You knew his power, his satire keen but fair,
And the rich fancy, served by skill as rare.
You did not know, except some friendly few,
That he was earnest, gentle, patient, true.
A better soldier doth life's battle lack,
And he has died with harness on his back."

The last verse alludes to Kate Terry's approaching marriage :

“Last, but not least, in your dear love and ours,

There is a head we'd crown with all our flowers.
Our kindest thanks to her whose smallest grace
Is the bewitchment of her fair young face.
Our own Kate Terry comes, to show how much
The truest art does with the lightest touch.
Make much of her while still before your eyes —
A star may glide away to other skies.”

By this performance, a second which took place at Manchester on the 29th of July, and the efforts of Shirley Brooks and the members of the committee, a large sum was raised.

The Punch volumes, prior to his withdrawal from its pages, are interspersed with numerous mirth-provoking drawings on wood by the late Mr. THACKERAY. Probably the best of these will be found in the “Novels by Eminent Hands," in one of which (in amusing burlesque of Phiz's spirited title-page to “Charles O'Malley”) we see the hero flying over the heads of the French army. Charles Lever was nervously sensitive to ridicule, and, although he laughed at and enjoyed the clever jeux d'esprit in which “Phil Fogarty,” “Harry Jolly-cur,” “Harry Rollicker,” etc., put in their respective appearances, he declared nevertheless, with evident vexation, that he himself might just as well retire from business altogether. This, indeed, he proceeded to do; and although we miss from that time the rattling heroes of the Frank Webber and Charles O'Malley school, we are indebted to Thackeray for the striking proof which Charles Lever was thus enabled to afford us of the versatility of a genius which enabled him to change front and alter his style with manifest advantage to his literary reputation.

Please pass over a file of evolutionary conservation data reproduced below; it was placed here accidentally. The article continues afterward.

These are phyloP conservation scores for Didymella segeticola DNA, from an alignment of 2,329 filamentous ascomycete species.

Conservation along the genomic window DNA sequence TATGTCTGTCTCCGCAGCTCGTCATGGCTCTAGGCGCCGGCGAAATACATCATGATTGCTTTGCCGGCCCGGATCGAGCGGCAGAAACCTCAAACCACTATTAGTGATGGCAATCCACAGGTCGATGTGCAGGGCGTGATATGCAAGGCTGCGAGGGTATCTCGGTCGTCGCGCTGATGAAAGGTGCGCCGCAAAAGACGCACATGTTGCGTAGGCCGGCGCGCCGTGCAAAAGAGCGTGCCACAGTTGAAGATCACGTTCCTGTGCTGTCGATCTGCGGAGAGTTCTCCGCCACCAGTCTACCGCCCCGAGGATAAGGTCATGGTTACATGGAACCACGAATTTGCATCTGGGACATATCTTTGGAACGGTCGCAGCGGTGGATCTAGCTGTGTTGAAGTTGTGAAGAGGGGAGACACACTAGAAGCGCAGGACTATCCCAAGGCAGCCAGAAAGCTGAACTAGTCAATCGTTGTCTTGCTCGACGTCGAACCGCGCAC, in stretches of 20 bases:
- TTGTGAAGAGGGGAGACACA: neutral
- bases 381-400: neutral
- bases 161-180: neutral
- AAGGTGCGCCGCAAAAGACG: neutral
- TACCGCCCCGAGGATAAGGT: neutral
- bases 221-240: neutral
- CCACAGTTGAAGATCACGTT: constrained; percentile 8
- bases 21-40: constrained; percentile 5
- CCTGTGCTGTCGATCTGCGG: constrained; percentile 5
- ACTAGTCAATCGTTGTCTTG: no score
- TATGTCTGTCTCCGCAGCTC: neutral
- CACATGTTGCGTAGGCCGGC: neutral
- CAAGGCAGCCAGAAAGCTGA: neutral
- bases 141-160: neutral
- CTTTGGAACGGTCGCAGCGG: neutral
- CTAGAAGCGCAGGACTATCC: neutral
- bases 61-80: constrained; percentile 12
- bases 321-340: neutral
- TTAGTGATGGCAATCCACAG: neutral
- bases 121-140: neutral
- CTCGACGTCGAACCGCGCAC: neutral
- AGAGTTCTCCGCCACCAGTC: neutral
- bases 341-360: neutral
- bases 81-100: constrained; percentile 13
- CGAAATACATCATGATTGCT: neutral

The fact of his waiting upon Dickens at his chambers in Furnival's Inn“ with two or three drawings in his hand, which strange to say he did not find suitable” for “Pickwick,” has been told so often that there is no occasion for repeating it again ; but the circumstances under which he seems to have sought the interview not being, so far as we know, stated anywhere, we shall now proceed to relate them, Thackeray was in London when Seymour shot himself in 1836. The death of the latter caused a vacancy in the post of illustrator to "Figaro in London,” which at that time Seymour was illustrating as well as “ Pickwick,” and such vacancy was supplied by Thackeray, who, I think, continued to illustrate it until the paper died a natural death. His designs for “Figaro in London ” were drawn in pen and ink on paper, and transferred to the wood by the engravers, Messrs. Branstone and Wright, and the remuneration he received for them was very trifling, at most a few shillings each. It was probably this circumstance which put into his head the idea of illustrating “ Pickwick.” From what we know of the graphic abilities of Thackeray and the fastidious requirements of Dickens, we may readily understand why the post rendered vacant by Seymour's suicide was given to an abler artist.

We wish that from a work dealing with comic art in the nineteenth century the name of Mr. Thackeray might be omitted; for no notice of him, however short, would be just or complete which failed to refer to his book illustrations. To do this we must separate Thackeray the artist from Thackeray the man of letters. Regarding him simply in the character of illustrator of the novels of W. M. Thackeray, we are bound in justice to the memory of that great and sterling humourist, to say that he has undertaken a task which is manifestly beyond his powers. While Thackeray with his pen could most effectively describe a fascinating woman, like Becky Sharp, the illusion vanishes the moment his artist essays to draw her portrait with his pencil. While Thackeray's women are pretty and fascinating, well dressed and accomplished, the artist's women on the contrary are hideous; their waists commence somewhere in the region of their knees; and their clothes look as if they had been